Remote lightning detections displayed?

I was looking at the lightning strike display tonight on Weathertap to check out the storms training up through Arizona. The display of course uses the US Precision Lightning Network that I had always assumed only covers the continental US. In times past when I looked at it, it seemed to do just that.

Tonight, however, I notice that lighting is being detected not only well up into Canada and down into Mexico, but more surprisingly well out to sea, i.e. in a Wilma rainband in the vicinity of the Isle of Pines and somewhere well east of the Bahamas. Anyone know how dey do dat?

I mean... I know more or less how the detector net works.... [In fact I happened to be taking synoptic met at the University of Arizona when Dr. Krider and his students were first developing it. The little HP pen plotters in the fax/tty machine room would go chonk-chonk to mark an 'X' whenever a CG hit in the region. This was "a few" years ago. :roll: ]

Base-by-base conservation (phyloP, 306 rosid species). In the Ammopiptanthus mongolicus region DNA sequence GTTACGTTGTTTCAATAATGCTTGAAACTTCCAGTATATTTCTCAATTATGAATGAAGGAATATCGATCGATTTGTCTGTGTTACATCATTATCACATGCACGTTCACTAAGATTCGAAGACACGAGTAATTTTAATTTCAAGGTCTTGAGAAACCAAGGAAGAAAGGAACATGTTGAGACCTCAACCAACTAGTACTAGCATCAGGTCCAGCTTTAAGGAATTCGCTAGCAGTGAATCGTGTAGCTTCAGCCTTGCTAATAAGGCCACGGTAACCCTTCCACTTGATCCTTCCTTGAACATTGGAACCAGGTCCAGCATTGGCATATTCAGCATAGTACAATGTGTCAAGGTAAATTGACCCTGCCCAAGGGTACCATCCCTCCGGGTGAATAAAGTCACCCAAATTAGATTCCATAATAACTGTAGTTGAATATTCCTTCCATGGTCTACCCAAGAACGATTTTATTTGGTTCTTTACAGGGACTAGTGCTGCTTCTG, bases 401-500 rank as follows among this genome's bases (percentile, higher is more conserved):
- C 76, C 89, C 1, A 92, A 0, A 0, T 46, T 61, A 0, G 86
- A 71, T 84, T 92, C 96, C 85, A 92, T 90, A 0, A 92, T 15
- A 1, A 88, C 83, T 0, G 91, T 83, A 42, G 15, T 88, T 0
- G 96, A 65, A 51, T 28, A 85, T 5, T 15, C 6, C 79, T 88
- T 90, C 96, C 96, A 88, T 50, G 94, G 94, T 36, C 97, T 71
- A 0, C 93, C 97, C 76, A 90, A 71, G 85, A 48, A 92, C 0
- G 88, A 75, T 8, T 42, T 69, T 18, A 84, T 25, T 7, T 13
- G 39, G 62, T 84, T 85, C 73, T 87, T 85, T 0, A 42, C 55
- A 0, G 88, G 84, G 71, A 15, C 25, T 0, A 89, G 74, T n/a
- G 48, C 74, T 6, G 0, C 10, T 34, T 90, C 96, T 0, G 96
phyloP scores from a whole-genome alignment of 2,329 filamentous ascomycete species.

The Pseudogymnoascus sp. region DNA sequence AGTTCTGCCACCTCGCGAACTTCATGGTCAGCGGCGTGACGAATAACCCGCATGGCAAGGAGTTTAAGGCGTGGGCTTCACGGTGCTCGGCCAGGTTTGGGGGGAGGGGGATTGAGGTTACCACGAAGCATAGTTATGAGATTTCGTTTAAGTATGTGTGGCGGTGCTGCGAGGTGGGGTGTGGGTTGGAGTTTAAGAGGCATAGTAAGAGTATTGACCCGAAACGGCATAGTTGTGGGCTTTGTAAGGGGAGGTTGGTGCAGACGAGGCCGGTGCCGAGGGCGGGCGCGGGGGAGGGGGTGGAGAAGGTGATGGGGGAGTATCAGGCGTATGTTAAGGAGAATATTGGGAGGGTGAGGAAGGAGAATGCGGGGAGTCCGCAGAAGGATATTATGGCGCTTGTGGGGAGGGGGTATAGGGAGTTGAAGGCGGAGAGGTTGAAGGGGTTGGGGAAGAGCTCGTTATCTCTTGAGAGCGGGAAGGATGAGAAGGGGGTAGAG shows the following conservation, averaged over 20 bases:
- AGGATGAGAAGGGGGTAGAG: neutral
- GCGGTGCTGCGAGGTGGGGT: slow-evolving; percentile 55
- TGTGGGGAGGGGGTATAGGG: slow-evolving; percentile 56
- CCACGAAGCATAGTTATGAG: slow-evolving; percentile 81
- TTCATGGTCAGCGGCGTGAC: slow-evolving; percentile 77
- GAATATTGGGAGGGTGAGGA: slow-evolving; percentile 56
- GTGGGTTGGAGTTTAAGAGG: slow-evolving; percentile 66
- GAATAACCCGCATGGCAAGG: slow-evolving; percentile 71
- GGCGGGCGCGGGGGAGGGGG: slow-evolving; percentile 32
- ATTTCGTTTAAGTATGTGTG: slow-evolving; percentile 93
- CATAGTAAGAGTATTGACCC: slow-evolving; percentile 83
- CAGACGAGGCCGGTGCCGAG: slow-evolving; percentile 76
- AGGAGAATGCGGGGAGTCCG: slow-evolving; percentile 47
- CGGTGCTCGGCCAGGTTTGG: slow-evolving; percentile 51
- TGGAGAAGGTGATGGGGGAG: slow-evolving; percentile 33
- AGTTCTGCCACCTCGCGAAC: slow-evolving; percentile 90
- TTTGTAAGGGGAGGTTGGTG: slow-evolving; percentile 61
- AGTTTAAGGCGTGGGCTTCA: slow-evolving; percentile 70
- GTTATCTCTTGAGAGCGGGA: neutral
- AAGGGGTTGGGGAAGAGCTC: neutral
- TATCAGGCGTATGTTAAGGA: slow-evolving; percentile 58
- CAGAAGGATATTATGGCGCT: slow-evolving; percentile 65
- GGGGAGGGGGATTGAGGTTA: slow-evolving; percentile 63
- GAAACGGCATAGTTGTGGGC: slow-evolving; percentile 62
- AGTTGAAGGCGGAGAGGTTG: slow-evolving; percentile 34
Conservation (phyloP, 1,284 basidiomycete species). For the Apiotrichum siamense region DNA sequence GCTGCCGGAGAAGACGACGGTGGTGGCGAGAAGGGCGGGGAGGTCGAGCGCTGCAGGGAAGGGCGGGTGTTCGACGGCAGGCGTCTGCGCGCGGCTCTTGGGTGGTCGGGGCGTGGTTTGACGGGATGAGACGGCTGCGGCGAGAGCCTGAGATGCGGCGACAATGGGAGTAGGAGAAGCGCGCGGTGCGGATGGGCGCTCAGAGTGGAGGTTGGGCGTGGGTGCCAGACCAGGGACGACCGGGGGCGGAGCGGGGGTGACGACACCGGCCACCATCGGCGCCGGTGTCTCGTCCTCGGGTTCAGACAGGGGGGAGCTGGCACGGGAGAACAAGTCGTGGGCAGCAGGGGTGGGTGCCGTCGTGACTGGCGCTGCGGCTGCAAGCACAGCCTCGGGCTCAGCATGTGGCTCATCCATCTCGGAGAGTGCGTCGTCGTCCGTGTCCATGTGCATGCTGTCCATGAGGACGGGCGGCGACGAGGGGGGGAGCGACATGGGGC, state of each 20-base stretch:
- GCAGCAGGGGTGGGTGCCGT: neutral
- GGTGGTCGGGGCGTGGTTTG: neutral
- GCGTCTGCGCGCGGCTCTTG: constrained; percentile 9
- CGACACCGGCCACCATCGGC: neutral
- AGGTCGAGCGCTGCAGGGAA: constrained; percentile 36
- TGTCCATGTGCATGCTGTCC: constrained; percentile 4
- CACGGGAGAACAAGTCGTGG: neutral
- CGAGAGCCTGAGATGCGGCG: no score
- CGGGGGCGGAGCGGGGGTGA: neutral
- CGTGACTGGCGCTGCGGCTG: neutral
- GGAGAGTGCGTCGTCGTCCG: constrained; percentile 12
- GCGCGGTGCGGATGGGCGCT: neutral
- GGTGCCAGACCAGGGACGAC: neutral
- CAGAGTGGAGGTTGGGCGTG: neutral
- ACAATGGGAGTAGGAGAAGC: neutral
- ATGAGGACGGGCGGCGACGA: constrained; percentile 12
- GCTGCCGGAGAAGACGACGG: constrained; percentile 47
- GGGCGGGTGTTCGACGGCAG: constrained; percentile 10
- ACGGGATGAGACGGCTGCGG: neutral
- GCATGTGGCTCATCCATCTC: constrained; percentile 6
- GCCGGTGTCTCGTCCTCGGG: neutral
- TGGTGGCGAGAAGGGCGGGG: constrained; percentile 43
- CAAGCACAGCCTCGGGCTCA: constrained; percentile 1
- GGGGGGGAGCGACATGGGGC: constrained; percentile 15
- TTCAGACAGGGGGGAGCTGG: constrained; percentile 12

But I don't know how they can detect spot-on so far out to sea. Does anyone know how? Do they perchance have detectors on buoys or satellites now?
I don't know the specifics on the USPLN, but I'm pretty sure they have CG sensors on some of the Carribean islands as well which would explain the coverage you're seeing. The low frequency used to identify cloud-to-ground strikes can propogate in upwards of 500-1000 miles providing decent coverage in offshore areas, despite a sensor not being located anywhere near there. Although, the exact accuracy of the CG placements in these instances is error prone.